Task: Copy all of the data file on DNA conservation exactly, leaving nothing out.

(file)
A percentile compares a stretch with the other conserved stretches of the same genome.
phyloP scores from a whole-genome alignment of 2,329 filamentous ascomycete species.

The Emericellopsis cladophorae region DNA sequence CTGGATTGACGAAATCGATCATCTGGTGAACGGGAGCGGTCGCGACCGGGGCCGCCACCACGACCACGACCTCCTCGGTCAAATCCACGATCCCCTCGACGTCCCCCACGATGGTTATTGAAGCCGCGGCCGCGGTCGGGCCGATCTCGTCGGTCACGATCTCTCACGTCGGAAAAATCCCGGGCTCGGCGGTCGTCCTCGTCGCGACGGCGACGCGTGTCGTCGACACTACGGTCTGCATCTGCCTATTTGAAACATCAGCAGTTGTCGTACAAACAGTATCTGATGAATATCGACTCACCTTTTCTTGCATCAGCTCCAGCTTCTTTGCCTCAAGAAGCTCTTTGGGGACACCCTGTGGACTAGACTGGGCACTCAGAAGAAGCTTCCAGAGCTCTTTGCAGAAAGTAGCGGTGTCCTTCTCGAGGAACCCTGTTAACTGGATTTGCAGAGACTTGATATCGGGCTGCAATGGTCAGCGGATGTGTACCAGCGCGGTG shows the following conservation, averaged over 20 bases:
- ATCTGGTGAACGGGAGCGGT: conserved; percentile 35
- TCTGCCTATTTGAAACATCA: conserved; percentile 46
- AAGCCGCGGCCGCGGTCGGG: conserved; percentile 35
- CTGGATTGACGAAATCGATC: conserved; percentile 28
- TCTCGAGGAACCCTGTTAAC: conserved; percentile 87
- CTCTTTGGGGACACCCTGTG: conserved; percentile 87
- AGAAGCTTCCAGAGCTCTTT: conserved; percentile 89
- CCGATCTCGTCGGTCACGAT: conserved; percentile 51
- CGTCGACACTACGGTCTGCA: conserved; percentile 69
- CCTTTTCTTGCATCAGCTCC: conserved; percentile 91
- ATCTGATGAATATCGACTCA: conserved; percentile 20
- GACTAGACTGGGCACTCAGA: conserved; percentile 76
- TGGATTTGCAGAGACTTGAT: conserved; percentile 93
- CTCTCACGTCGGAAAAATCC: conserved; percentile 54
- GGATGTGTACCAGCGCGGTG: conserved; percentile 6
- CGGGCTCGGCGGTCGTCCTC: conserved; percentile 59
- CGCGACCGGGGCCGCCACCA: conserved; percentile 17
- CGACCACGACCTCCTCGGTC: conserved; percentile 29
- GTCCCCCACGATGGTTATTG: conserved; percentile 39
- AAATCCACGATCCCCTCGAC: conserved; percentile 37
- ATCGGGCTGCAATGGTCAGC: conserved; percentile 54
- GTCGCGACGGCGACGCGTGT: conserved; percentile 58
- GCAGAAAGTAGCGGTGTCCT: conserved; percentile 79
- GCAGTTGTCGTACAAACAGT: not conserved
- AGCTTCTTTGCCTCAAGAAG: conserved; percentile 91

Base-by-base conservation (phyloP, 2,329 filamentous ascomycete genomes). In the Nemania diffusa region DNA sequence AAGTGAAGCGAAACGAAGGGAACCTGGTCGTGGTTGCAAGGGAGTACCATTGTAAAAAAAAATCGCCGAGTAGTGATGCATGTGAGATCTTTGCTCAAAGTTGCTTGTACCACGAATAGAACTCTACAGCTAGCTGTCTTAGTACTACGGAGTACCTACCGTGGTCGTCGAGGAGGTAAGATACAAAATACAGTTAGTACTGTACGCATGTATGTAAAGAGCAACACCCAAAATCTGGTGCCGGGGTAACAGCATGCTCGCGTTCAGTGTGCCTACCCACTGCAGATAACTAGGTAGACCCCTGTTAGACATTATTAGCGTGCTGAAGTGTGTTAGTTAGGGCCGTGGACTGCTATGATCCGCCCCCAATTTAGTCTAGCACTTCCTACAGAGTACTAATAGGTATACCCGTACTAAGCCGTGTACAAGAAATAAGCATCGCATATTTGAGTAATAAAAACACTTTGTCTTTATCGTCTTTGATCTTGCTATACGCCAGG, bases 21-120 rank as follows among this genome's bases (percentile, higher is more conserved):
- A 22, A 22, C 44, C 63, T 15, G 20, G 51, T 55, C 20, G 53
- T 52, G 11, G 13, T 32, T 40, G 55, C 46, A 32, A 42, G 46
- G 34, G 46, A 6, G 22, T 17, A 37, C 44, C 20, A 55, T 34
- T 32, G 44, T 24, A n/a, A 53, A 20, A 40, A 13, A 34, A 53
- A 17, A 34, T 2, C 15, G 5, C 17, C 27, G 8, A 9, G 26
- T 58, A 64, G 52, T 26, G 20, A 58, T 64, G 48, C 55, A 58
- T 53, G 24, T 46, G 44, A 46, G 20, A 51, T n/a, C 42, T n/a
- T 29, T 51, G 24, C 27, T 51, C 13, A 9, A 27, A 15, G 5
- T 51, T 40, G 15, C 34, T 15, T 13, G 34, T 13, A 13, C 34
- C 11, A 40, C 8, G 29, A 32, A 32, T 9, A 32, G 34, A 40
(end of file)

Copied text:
A percentile compares a stretch with the other conserved stretches of the same genome.
phyloP scores from a whole-genome alignment of 2,329 filamentous ascomycete species.

The Emericellopsis cladophorae region DNA sequence CTGGATTGACGAAATCGATCATCTGGTGAACGGGAGCGGTCGCGACCGGGGCCGCCACCACGACCACGACCTCCTCGGTCAAATCCACGATCCCCTCGACGTCCCCCACGATGGTTATTGAAGCCGCGGCCGCGGTCGGGCCGATCTCGTCGGTCACGATCTCTCACGTCGGAAAAATCCCGGGCTCGGCGGTCGTCCTCGTCGCGACGGCGACGCGTGTCGTCGACACTACGGTCTGCATCTGCCTATTTGAAACATCAGCAGTTGTCGTACAAACAGTATCTGATGAATATCGACTCACCTTTTCTTGCATCAGCTCCAGCTTCTTTGCCTCAAGAAGCTCTTTGGGGACACCCTGTGGACTAGACTGGGCACTCAGAAGAAGCTTCCAGAGCTCTTTGCAGAAAGTAGCGGTGTCCTTCTCGAGGAACCCTGTTAACTGGATTTGCAGAGACTTGATATCGGGCTGCAATGGTCAGCGGATGTGTACCAGCGCGGTG shows the following conservation, averaged over 20 bases:
- ATCTGGTGAACGGGAGCGGT: conserved; percentile 35
- TCTGCCTATTTGAAACATCA: conserved; percentile 46
- AAGCCGCGGCCGCGGTCGGG: conserved; percentile 35
- CTGGATTGACGAAATCGATC: conserved; percentile 28
- TCTCGAGGAACCCTGTTAAC: conserved; percentile 87
- CTCTTTGGGGACACCCTGTG: conserved; percentile 87
- AGAAGCTTCCAGAGCTCTTT: conserved; percentile 89
- CCGATCTCGTCGGTCACGAT: conserved; percentile 51
- CGTCGACACTACGGTCTGCA: conserved; percentile 69
- CCTTTTCTTGCATCAGCTCC: conserved; percentile 91
- ATCTGATGAATATCGACTCA: conserved; percentile 20
- GACTAGACTGGGCACTCAGA: conserved; percentile 76
- TGGATTTGCAGAGACTTGAT: conserved; percentile 93
- CTCTCACGTCGGAAAAATCC: conserved; percentile 54
- GGATGTGTACCAGCGCGGTG: conserved; percentile 6
- CGGGCTCGGCGGTCGTCCTC: conserved; percentile 59
- CGCGACCGGGGCCGCCACCA: conserved; percentile 17
- CGACCACGACCTCCTCGGTC: conserved; percentile 29
- GTCCCCCACGATGGTTATTG: conserved; percentile 39
- AAATCCACGATCCCCTCGAC: conserved; percentile 37
- ATCGGGCTGCAATGGTCAGC: conserved; percentile 54
- GTCGCGACGGCGACGCGTGT: conserved; percentile 58
- GCAGAAAGTAGCGGTGTCCT: conserved; percentile 79
- GCAGTTGTCGTACAAACAGT: not conserved
- AGCTTCTTTGCCTCAAGAAG: conserved; percentile 91

Base-by-base conservation (phyloP, 2,329 filamentous ascomycete genomes). In the Nemania diffusa region DNA sequence AAGTGAAGCGAAACGAAGGGAACCTGGTCGTGGTTGCAAGGGAGTACCATTGTAAAAAAAAATCGCCGAGTAGTGATGCATGTGAGATCTTTGCTCAAAGTTGCTTGTACCACGAATAGAACTCTACAGCTAGCTGTCTTAGTACTACGGAGTACCTACCGTGGTCGTCGAGGAGGTAAGATACAAAATACAGTTAGTACTGTACGCATGTATGTAAAGAGCAACACCCAAAATCTGGTGCCGGGGTAACAGCATGCTCGCGTTCAGTGTGCCTACCCACTGCAGATAACTAGGTAGACCCCTGTTAGACATTATTAGCGTGCTGAAGTGTGTTAGTTAGGGCCGTGGACTGCTATGATCCGCCCCCAATTTAGTCTAGCACTTCCTACAGAGTACTAATAGGTATACCCGTACTAAGCCGTGTACAAGAAATAAGCATCGCATATTTGAGTAATAAAAACACTTTGTCTTTATCGTCTTTGATCTTGCTATACGCCAGG, bases 21-120 rank as follows among this genome's bases (percentile, higher is more conserved):
- A 22, A 22, C 44, C 63, T 15, G 20, G 51, T 55, C 20, G 53
- T 52, G 11, G 13, T 32, T 40, G 55, C 46, A 32, A 42, G 46
- G 34, G 46, A 6, G 22, T 17, A 37, C 44, C 20, A 55, T 34
- T 32, G 44, T 24, A n/a, A 53, A 20, A 40, A 13, A 34, A 53
- A 17, A 34, T 2, C 15, G 5, C 17, C 27, G 8, A 9, G 26
- T 58, A 64, G 52, T 26, G 20, A 58, T 64, G 48, C 55, A 58
- T 53, G 24, T 46, G 44, A 46, G 20, A 51, T n/a, C 42, T n/a
- T 29, T 51, G 24, C 27, T 51, C 13, A 9, A 27, A 15, G 5
- T 51, T 40, G 15, C 34, T 15, T 13, G 34, T 13, A 13, C 34
- C 11, A 40, C 8, G 29, A 32, A 32, T 9, A 32, G 34, A 40